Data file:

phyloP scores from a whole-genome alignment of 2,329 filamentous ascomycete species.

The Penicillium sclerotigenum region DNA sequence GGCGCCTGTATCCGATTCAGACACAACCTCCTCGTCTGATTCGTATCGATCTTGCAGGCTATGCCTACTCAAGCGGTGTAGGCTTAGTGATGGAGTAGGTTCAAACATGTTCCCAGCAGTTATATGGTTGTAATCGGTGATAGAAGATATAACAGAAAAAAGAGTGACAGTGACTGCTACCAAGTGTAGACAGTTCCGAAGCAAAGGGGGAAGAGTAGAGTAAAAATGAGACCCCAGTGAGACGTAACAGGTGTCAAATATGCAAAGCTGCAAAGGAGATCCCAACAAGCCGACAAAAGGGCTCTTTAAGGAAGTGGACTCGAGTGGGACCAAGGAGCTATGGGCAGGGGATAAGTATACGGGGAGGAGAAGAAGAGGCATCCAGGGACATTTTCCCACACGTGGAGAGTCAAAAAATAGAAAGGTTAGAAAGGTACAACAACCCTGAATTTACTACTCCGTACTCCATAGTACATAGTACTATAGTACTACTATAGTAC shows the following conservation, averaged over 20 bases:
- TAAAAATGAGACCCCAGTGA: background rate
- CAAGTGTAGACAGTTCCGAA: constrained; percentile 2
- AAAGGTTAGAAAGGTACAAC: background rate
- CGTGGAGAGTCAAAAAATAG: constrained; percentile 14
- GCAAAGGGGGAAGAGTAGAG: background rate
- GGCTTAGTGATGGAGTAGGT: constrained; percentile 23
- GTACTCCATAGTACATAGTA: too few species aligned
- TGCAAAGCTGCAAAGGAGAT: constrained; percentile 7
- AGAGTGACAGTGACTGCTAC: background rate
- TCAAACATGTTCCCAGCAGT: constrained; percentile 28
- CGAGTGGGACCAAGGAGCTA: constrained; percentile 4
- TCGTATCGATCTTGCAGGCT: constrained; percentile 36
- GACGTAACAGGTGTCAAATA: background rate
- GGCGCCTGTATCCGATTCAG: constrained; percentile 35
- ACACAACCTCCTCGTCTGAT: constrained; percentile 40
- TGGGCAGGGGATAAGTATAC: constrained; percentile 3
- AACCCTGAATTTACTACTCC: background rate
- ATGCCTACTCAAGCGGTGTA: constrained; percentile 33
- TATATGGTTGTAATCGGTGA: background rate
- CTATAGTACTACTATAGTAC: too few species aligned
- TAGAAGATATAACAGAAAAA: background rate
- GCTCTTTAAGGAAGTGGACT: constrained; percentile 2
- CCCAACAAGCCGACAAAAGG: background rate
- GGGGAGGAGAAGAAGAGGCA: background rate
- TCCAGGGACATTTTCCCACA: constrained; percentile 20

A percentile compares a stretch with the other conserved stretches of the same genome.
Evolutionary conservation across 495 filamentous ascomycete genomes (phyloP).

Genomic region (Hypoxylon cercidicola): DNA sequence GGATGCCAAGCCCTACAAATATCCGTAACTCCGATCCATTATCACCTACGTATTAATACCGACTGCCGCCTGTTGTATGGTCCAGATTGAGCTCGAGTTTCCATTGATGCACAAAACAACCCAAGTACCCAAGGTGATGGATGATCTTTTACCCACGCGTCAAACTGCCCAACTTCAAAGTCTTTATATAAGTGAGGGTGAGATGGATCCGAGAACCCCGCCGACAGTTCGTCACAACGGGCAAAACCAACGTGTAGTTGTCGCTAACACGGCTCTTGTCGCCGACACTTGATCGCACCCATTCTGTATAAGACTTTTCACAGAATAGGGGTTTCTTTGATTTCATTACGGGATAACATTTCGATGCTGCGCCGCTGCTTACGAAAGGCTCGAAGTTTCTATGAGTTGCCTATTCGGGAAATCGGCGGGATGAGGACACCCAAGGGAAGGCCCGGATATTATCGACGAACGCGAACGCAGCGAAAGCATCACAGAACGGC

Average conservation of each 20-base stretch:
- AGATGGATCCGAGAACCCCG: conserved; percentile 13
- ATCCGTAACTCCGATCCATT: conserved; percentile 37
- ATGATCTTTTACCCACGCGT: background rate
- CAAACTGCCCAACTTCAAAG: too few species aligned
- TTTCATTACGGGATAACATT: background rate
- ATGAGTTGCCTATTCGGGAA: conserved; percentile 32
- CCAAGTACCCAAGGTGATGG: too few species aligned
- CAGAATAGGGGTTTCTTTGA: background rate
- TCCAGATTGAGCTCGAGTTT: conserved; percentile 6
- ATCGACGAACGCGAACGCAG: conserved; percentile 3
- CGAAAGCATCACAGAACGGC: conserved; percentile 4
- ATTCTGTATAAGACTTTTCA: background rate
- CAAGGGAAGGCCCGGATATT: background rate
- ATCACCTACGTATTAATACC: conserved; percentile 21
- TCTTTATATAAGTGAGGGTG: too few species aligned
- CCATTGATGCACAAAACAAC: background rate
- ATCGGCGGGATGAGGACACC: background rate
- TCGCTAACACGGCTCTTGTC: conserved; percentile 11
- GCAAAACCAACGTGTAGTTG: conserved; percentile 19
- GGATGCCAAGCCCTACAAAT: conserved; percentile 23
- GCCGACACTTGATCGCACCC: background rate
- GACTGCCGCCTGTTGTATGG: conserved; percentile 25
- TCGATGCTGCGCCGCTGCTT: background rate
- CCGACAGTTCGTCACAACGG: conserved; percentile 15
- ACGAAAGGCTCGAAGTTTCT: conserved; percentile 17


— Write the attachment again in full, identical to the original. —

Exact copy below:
phyloP scores from a whole-genome alignment of 2,329 filamentous ascomycete species.

The Penicillium sclerotigenum region DNA sequence GGCGCCTGTATCCGATTCAGACACAACCTCCTCGTCTGATTCGTATCGATCTTGCAGGCTATGCCTACTCAAGCGGTGTAGGCTTAGTGATGGAGTAGGTTCAAACATGTTCCCAGCAGTTATATGGTTGTAATCGGTGATAGAAGATATAACAGAAAAAAGAGTGACAGTGACTGCTACCAAGTGTAGACAGTTCCGAAGCAAAGGGGGAAGAGTAGAGTAAAAATGAGACCCCAGTGAGACGTAACAGGTGTCAAATATGCAAAGCTGCAAAGGAGATCCCAACAAGCCGACAAAAGGGCTCTTTAAGGAAGTGGACTCGAGTGGGACCAAGGAGCTATGGGCAGGGGATAAGTATACGGGGAGGAGAAGAAGAGGCATCCAGGGACATTTTCCCACACGTGGAGAGTCAAAAAATAGAAAGGTTAGAAAGGTACAACAACCCTGAATTTACTACTCCGTACTCCATAGTACATAGTACTATAGTACTACTATAGTAC shows the following conservation, averaged over 20 bases:
- TAAAAATGAGACCCCAGTGA: background rate
- CAAGTGTAGACAGTTCCGAA: constrained; percentile 2
- AAAGGTTAGAAAGGTACAAC: background rate
- CGTGGAGAGTCAAAAAATAG: constrained; percentile 14
- GCAAAGGGGGAAGAGTAGAG: background rate
- GGCTTAGTGATGGAGTAGGT: constrained; percentile 23
- GTACTCCATAGTACATAGTA: too few species aligned
- TGCAAAGCTGCAAAGGAGAT: constrained; percentile 7
- AGAGTGACAGTGACTGCTAC: background rate
- TCAAACATGTTCCCAGCAGT: constrained; percentile 28
- CGAGTGGGACCAAGGAGCTA: constrained; percentile 4
- TCGTATCGATCTTGCAGGCT: constrained; percentile 36
- GACGTAACAGGTGTCAAATA: background rate
- GGCGCCTGTATCCGATTCAG: constrained; percentile 35
- ACACAACCTCCTCGTCTGAT: constrained; percentile 40
- TGGGCAGGGGATAAGTATAC: constrained; percentile 3
- AACCCTGAATTTACTACTCC: background rate
- ATGCCTACTCAAGCGGTGTA: constrained; percentile 33
- TATATGGTTGTAATCGGTGA: background rate
- CTATAGTACTACTATAGTAC: too few species aligned
- TAGAAGATATAACAGAAAAA: background rate
- GCTCTTTAAGGAAGTGGACT: constrained; percentile 2
- CCCAACAAGCCGACAAAAGG: background rate
- GGGGAGGAGAAGAAGAGGCA: background rate
- TCCAGGGACATTTTCCCACA: constrained; percentile 20

A percentile compares a stretch with the other conserved stretches of the same genome.
Evolutionary conservation across 495 filamentous ascomycete genomes (phyloP).

Genomic region (Hypoxylon cercidicola): DNA sequence GGATGCCAAGCCCTACAAATATCCGTAACTCCGATCCATTATCACCTACGTATTAATACCGACTGCCGCCTGTTGTATGGTCCAGATTGAGCTCGAGTTTCCATTGATGCACAAAACAACCCAAGTACCCAAGGTGATGGATGATCTTTTACCCACGCGTCAAACTGCCCAACTTCAAAGTCTTTATATAAGTGAGGGTGAGATGGATCCGAGAACCCCGCCGACAGTTCGTCACAACGGGCAAAACCAACGTGTAGTTGTCGCTAACACGGCTCTTGTCGCCGACACTTGATCGCACCCATTCTGTATAAGACTTTTCACAGAATAGGGGTTTCTTTGATTTCATTACGGGATAACATTTCGATGCTGCGCCGCTGCTTACGAAAGGCTCGAAGTTTCTATGAGTTGCCTATTCGGGAAATCGGCGGGATGAGGACACCCAAGGGAAGGCCCGGATATTATCGACGAACGCGAACGCAGCGAAAGCATCACAGAACGGC

Average conservation of each 20-base stretch:
- AGATGGATCCGAGAACCCCG: conserved; percentile 13
- ATCCGTAACTCCGATCCATT: conserved; percentile 37
- ATGATCTTTTACCCACGCGT: background rate
- CAAACTGCCCAACTTCAAAG: too few species aligned
- TTTCATTACGGGATAACATT: background rate
- ATGAGTTGCCTATTCGGGAA: conserved; percentile 32
- CCAAGTACCCAAGGTGATGG: too few species aligned
- CAGAATAGGGGTTTCTTTGA: background rate
- TCCAGATTGAGCTCGAGTTT: conserved; percentile 6
- ATCGACGAACGCGAACGCAG: conserved; percentile 3
- CGAAAGCATCACAGAACGGC: conserved; percentile 4
- ATTCTGTATAAGACTTTTCA: background rate
- CAAGGGAAGGCCCGGATATT: background rate
- ATCACCTACGTATTAATACC: conserved; percentile 21
- TCTTTATATAAGTGAGGGTG: too few species aligned
- CCATTGATGCACAAAACAAC: background rate
- ATCGGCGGGATGAGGACACC: background rate
- TCGCTAACACGGCTCTTGTC: conserved; percentile 11
- GCAAAACCAACGTGTAGTTG: conserved; percentile 19
- GGATGCCAAGCCCTACAAAT: conserved; percentile 23
- GCCGACACTTGATCGCACCC: background rate
- GACTGCCGCCTGTTGTATGG: conserved; percentile 25
- TCGATGCTGCGCCGCTGCTT: background rate
- CCGACAGTTCGTCACAACGG: conserved; percentile 15
- ACGAAAGGCTCGAAGTTTCT: conserved; percentile 17